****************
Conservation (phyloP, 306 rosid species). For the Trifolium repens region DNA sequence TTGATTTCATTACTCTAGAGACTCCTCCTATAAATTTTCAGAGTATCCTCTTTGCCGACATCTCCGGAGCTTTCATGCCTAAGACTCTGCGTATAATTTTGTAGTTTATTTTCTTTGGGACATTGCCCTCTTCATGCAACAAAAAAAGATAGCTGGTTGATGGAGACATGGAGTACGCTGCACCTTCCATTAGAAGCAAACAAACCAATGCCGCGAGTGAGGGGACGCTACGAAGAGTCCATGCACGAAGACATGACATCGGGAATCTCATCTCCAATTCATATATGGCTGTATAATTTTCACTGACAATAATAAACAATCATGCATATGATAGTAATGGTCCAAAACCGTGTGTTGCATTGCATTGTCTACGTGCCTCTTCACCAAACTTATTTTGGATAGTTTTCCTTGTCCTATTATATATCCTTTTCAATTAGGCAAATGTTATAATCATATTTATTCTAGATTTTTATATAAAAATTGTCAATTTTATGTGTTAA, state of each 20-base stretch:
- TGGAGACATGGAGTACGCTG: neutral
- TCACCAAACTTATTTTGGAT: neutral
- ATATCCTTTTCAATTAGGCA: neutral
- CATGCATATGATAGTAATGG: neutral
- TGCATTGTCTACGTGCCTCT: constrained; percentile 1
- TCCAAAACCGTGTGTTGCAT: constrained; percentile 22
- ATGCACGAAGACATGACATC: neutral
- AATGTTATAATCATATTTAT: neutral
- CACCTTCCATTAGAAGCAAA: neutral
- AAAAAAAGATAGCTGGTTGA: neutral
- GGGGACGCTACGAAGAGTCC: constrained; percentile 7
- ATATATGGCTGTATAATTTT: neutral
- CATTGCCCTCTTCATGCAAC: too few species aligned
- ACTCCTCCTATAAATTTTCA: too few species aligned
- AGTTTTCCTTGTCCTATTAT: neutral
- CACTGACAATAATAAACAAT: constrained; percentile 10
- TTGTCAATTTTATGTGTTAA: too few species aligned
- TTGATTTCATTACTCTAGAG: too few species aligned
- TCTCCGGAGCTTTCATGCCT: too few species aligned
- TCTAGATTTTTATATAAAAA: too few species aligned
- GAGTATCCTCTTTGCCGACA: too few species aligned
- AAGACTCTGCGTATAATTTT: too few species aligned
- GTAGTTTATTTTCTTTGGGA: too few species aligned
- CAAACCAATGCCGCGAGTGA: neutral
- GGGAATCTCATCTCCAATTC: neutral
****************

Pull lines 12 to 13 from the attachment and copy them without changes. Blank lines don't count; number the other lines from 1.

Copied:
- GGGGACGCTACGAAGAGTCC: constrained; percentile 7
- ATATATGGCTGTATAATTTT: neutral